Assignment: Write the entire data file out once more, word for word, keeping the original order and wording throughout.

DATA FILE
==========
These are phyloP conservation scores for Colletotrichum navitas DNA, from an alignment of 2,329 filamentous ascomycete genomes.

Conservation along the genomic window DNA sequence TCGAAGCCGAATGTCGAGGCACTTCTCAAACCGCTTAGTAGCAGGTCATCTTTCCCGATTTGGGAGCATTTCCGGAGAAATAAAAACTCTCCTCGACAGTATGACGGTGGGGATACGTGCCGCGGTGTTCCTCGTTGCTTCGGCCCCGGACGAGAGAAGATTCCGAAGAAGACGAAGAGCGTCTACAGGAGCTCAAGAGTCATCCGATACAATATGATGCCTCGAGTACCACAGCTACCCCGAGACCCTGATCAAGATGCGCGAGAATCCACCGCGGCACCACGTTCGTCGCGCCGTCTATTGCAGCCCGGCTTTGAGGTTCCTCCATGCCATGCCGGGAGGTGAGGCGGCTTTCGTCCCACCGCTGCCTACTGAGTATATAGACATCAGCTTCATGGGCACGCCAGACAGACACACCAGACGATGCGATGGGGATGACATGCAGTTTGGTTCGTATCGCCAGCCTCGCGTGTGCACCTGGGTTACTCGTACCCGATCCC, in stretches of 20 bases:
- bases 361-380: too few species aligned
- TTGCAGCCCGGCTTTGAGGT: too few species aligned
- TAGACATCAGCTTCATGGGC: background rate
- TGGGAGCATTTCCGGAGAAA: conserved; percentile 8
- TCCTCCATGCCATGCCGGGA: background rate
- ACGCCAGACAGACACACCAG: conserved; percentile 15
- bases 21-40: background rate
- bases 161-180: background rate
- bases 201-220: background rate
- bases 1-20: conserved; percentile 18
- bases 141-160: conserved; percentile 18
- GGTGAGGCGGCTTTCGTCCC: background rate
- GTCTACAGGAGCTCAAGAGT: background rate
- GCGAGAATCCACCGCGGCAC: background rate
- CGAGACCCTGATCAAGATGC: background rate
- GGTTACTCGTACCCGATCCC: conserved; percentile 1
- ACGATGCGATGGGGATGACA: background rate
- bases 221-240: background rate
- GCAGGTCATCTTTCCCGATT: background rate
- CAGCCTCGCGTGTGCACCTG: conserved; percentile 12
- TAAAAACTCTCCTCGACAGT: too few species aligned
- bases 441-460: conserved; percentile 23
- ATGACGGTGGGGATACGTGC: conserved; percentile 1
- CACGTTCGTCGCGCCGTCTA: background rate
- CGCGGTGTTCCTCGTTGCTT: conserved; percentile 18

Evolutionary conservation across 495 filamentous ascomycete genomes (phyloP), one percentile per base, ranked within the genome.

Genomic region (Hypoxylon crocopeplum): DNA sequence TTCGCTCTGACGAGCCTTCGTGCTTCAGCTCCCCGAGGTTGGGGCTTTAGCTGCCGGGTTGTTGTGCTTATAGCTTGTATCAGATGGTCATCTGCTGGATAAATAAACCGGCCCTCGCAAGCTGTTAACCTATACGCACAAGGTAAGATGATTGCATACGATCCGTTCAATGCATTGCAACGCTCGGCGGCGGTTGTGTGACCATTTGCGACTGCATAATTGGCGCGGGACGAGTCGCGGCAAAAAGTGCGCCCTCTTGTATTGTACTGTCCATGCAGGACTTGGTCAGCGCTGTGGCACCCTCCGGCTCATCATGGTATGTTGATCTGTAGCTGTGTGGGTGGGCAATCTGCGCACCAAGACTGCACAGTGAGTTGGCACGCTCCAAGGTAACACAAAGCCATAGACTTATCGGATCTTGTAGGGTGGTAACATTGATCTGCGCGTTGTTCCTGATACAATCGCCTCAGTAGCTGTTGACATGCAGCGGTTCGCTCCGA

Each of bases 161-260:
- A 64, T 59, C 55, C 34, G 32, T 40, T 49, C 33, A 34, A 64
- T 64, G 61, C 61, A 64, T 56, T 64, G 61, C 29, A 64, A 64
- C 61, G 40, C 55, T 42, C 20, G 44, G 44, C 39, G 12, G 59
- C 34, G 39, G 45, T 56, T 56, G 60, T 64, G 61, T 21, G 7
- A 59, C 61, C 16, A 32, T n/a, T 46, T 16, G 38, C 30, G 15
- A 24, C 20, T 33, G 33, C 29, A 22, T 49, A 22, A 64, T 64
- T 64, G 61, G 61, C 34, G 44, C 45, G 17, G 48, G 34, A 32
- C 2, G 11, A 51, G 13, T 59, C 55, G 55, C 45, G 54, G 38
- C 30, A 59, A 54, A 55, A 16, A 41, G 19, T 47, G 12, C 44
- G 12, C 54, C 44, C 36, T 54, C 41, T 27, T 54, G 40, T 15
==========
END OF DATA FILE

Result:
These are phyloP conservation scores for Colletotrichum navitas DNA, from an alignment of 2,329 filamentous ascomycete genomes.

Conservation along the genomic window DNA sequence TCGAAGCCGAATGTCGAGGCACTTCTCAAACCGCTTAGTAGCAGGTCATCTTTCCCGATTTGGGAGCATTTCCGGAGAAATAAAAACTCTCCTCGACAGTATGACGGTGGGGATACGTGCCGCGGTGTTCCTCGTTGCTTCGGCCCCGGACGAGAGAAGATTCCGAAGAAGACGAAGAGCGTCTACAGGAGCTCAAGAGTCATCCGATACAATATGATGCCTCGAGTACCACAGCTACCCCGAGACCCTGATCAAGATGCGCGAGAATCCACCGCGGCACCACGTTCGTCGCGCCGTCTATTGCAGCCCGGCTTTGAGGTTCCTCCATGCCATGCCGGGAGGTGAGGCGGCTTTCGTCCCACCGCTGCCTACTGAGTATATAGACATCAGCTTCATGGGCACGCCAGACAGACACACCAGACGATGCGATGGGGATGACATGCAGTTTGGTTCGTATCGCCAGCCTCGCGTGTGCACCTGGGTTACTCGTACCCGATCCC, in stretches of 20 bases:
- bases 361-380: too few species aligned
- TTGCAGCCCGGCTTTGAGGT: too few species aligned
- TAGACATCAGCTTCATGGGC: background rate
- TGGGAGCATTTCCGGAGAAA: conserved; percentile 8
- TCCTCCATGCCATGCCGGGA: background rate
- ACGCCAGACAGACACACCAG: conserved; percentile 15
- bases 21-40: background rate
- bases 161-180: background rate
- bases 201-220: background rate
- bases 1-20: conserved; percentile 18
- bases 141-160: conserved; percentile 18
- GGTGAGGCGGCTTTCGTCCC: background rate
- GTCTACAGGAGCTCAAGAGT: background rate
- GCGAGAATCCACCGCGGCAC: background rate
- CGAGACCCTGATCAAGATGC: background rate
- GGTTACTCGTACCCGATCCC: conserved; percentile 1
- ACGATGCGATGGGGATGACA: background rate
- bases 221-240: background rate
- GCAGGTCATCTTTCCCGATT: background rate
- CAGCCTCGCGTGTGCACCTG: conserved; percentile 12
- TAAAAACTCTCCTCGACAGT: too few species aligned
- bases 441-460: conserved; percentile 23
- ATGACGGTGGGGATACGTGC: conserved; percentile 1
- CACGTTCGTCGCGCCGTCTA: background rate
- CGCGGTGTTCCTCGTTGCTT: conserved; percentile 18

Evolutionary conservation across 495 filamentous ascomycete genomes (phyloP), one percentile per base, ranked within the genome.

Genomic region (Hypoxylon crocopeplum): DNA sequence TTCGCTCTGACGAGCCTTCGTGCTTCAGCTCCCCGAGGTTGGGGCTTTAGCTGCCGGGTTGTTGTGCTTATAGCTTGTATCAGATGGTCATCTGCTGGATAAATAAACCGGCCCTCGCAAGCTGTTAACCTATACGCACAAGGTAAGATGATTGCATACGATCCGTTCAATGCATTGCAACGCTCGGCGGCGGTTGTGTGACCATTTGCGACTGCATAATTGGCGCGGGACGAGTCGCGGCAAAAAGTGCGCCCTCTTGTATTGTACTGTCCATGCAGGACTTGGTCAGCGCTGTGGCACCCTCCGGCTCATCATGGTATGTTGATCTGTAGCTGTGTGGGTGGGCAATCTGCGCACCAAGACTGCACAGTGAGTTGGCACGCTCCAAGGTAACACAAAGCCATAGACTTATCGGATCTTGTAGGGTGGTAACATTGATCTGCGCGTTGTTCCTGATACAATCGCCTCAGTAGCTGTTGACATGCAGCGGTTCGCTCCGA

Each of bases 161-260:
- A 64, T 59, C 55, C 34, G 32, T 40, T 49, C 33, A 34, A 64
- T 64, G 61, C 61, A 64, T 56, T 64, G 61, C 29, A 64, A 64
- C 61, G 40, C 55, T 42, C 20, G 44, G 44, C 39, G 12, G 59
- C 34, G 39, G 45, T 56, T 56, G 60, T 64, G 61, T 21, G 7
- A 59, C 61, C 16, A 32, T n/a, T 46, T 16, G 38, C 30, G 15
- A 24, C 20, T 33, G 33, C 29, A 22, T 49, A 22, A 64, T 64
- T 64, G 61, G 61, C 34, G 44, C 45, G 17, G 48, G 34, A 32
- C 2, G 11, A 51, G 13, T 59, C 55, G 55, C 45, G 54, G 38
- C 30, A 59, A 54, A 55, A 16, A 41, G 19, T 47, G 12, C 44
- G 12, C 54, C 44, C 36, T 54, C 41, T 27, T 54, G 40, T 15